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Friday, August 31, 2007

Electoral College Reform

After a set of posts on Electoral College reform, I decided to write a short exposition of my views on the subject.  Alas, they were deemed too "subtle and equivocal" for TNR, which had originally planned to run the column.  Although the original version left open the question of whether Electoral College reform is desirable at all (certainly there are potentially viable arguments for preserving the system in some form), this version takes the need for reform as a starting point.  For what it is worth, here's my provisional thinking:

Democratic Principle and Electoral College Reform

Ethan J. Leib

The Electoral College is a relic from another time and is practiced in a way that perverts our selection of our country’s Chief Executive.  It enables presidential candidates to focus their campaigns on a small percentage of voters from a tiny number of swing states and disregard the needs of the rest of the nation.  This results because most states’ popular votes are not predicted to be close in a given election – and all states other than Nebraska and Maine award their electoral votes in a “winner-take-all” fashion, awarding no votes to the state-wide popular vote loser.  Electoral votes are not awarded proportionally and each individual citizen does not have the same power to determine who sits in the White House as our leader.  These dynamics can contribute to electing as our president individuals who have lost the popular vote.  But the Electoral College is, nevertheless, ensconced in our Constitution – and we need to amend the document to change that.  Still, some states are toying with Electoral College reforms at the state level.  And voters in those states need to know how to evaluate the offerings with which they are being presented.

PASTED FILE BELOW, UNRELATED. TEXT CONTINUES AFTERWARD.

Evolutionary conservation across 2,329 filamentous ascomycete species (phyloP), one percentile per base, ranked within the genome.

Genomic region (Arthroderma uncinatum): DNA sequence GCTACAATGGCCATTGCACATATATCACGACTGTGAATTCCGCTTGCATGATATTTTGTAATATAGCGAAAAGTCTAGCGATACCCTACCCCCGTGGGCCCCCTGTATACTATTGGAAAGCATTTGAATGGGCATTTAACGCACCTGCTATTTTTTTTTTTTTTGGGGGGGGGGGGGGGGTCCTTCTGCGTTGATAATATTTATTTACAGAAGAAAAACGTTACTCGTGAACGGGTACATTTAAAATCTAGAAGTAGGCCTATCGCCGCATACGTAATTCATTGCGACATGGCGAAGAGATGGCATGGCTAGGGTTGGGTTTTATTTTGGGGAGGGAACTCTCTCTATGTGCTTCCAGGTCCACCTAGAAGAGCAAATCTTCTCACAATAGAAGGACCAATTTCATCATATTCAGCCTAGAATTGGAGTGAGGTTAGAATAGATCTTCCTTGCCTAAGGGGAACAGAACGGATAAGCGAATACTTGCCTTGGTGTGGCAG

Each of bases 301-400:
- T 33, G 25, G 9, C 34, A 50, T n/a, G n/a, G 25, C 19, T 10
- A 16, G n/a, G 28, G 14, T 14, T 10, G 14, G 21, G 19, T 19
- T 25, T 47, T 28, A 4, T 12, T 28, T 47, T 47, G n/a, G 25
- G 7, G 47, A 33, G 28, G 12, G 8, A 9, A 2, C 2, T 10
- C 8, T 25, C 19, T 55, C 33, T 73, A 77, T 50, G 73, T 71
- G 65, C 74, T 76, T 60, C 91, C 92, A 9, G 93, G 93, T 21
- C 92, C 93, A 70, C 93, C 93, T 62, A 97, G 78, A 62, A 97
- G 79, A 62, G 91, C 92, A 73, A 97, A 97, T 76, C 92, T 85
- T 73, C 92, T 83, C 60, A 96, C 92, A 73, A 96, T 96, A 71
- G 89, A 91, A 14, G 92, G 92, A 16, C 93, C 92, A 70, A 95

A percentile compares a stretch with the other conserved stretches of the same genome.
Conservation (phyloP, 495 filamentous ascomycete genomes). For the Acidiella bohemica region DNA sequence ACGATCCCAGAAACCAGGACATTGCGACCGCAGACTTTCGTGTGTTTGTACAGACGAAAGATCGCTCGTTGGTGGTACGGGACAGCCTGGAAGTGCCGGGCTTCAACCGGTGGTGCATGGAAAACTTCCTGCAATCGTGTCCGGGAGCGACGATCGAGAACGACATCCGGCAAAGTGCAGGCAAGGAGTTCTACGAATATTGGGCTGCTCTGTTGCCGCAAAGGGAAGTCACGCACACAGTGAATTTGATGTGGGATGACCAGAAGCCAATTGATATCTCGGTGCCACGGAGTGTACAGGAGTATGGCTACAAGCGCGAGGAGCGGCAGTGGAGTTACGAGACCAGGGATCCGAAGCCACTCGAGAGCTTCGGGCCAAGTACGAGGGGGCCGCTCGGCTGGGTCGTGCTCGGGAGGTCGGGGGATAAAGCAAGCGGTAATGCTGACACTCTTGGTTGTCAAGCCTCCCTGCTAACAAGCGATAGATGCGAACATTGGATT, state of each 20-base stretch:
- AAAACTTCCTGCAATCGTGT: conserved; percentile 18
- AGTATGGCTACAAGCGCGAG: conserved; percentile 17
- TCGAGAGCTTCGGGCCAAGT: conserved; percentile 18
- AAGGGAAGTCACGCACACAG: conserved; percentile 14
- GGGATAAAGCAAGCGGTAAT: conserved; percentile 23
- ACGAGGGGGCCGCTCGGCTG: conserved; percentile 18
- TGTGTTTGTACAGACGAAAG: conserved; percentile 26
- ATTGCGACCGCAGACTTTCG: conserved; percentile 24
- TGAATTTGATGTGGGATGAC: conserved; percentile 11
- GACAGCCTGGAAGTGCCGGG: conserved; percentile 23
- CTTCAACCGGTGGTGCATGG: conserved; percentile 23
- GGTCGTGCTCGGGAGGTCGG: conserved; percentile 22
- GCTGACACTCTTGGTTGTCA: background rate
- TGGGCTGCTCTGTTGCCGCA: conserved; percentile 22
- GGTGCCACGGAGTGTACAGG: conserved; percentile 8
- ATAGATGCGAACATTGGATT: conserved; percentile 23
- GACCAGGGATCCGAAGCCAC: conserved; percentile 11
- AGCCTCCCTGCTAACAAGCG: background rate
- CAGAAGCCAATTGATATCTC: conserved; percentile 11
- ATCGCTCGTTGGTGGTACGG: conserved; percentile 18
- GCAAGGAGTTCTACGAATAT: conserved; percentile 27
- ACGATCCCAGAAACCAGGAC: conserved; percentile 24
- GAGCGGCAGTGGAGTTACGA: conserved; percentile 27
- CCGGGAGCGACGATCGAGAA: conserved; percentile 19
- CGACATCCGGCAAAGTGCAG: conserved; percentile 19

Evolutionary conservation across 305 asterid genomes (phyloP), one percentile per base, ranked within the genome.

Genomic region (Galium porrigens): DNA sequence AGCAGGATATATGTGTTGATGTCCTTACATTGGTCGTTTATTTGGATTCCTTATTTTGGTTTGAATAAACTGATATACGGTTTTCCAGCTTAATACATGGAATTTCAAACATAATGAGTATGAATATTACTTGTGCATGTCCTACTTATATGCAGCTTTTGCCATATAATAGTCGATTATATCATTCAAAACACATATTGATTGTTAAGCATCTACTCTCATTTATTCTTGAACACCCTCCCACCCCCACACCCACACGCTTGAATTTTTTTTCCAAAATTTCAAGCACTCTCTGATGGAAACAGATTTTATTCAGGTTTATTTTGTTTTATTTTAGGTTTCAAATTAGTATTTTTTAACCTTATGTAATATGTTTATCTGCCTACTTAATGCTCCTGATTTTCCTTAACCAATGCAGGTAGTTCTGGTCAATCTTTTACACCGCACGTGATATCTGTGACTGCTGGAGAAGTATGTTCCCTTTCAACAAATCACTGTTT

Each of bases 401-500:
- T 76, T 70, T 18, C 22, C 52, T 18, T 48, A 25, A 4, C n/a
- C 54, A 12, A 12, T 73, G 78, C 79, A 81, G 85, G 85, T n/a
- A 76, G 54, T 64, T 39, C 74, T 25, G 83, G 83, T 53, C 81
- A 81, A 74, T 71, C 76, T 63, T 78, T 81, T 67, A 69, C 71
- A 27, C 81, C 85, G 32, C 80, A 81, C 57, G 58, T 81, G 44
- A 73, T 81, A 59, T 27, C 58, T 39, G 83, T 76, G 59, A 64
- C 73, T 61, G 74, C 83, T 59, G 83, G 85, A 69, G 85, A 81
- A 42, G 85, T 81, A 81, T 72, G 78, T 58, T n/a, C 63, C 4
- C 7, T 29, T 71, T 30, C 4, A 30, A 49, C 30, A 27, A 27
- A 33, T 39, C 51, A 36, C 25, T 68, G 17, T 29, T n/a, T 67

For example, voters in California are about to be faced with two state-based reforms targeting the distribution of the state’s influential 55 electoral votes.  They can reject state-based reform altogether and vote for what we’ll call “Choice A,” a vote to preserve the current system of “winner-take-all” so that the state’s popular vote determines how all of their electoral votes in the Electoral College get allocated.  They can also vote for Choice B, a new initiative to distribute the electoral votes of the state according to the popular vote winners at the congressional district level (with two votes reserved for the state-wide popular vote winner).  And Choice C is having California join an interstate compact that would change California’s system to a different kind of “winner-take-all” distribution: If a consortium of states that represents a majority of the total electoral votes in the country joins the agreement, this plan would have all the electoral votes go to the national popular vote winner, irrespective of how the voters in the state vote.  What is a voter to do?

There is a fairly loud chorus from the left urging Californians to embrace Choice C.  At the very least, this liberal conventional wisdom recommends rejection of Choice B, deemed to be a naked power grab by Republicans.  And, in the very short term, it is undeniable that Choice B is likely to help Republicans capture electoral votes that they simply couldn’t get in the current winner-take-all climate that dominates the electoral landscape.  It is thus no wonder the left is loud and consistent on the point.  But there are also appeals to “democratic principle” beyond the partisan hankering.      

Of course, when debating the details of election reform, most think that the best way to be convincing is to try to stay above the fray of ordinary politics.  So appeals to higher principles of democracy are routine.  But, in this case, the principles likely leave California voters in equipoise and only partisan considerations will really help them make a decision.  For that reason, Californians should be urged to look at this problem of election reform as politics and not principle.  To be sure, they can look at the problem in terms of short-term “fairness” for 2008 – a perspective that counsels for a vote against Choice B.  But the rhetoric of “democracy” is not persuasive and should be discounted.

To the extent that there is a democratic principle that animates electoral vote reform it is this one: Our President should be elected by a national popular vote, not an Electoral College system.  To realize this principle without offending our written Constitution probably requires a constitutional amendment, since the Electoral College is a non-optional method of presidential selection in the document that constitutes our political ground rules.  This, of course, presents some problems for Choice C, favored by the left: it is effectively an end-run around amending the Constitution, the one true and proper way to abolish the Electoral College once and for all.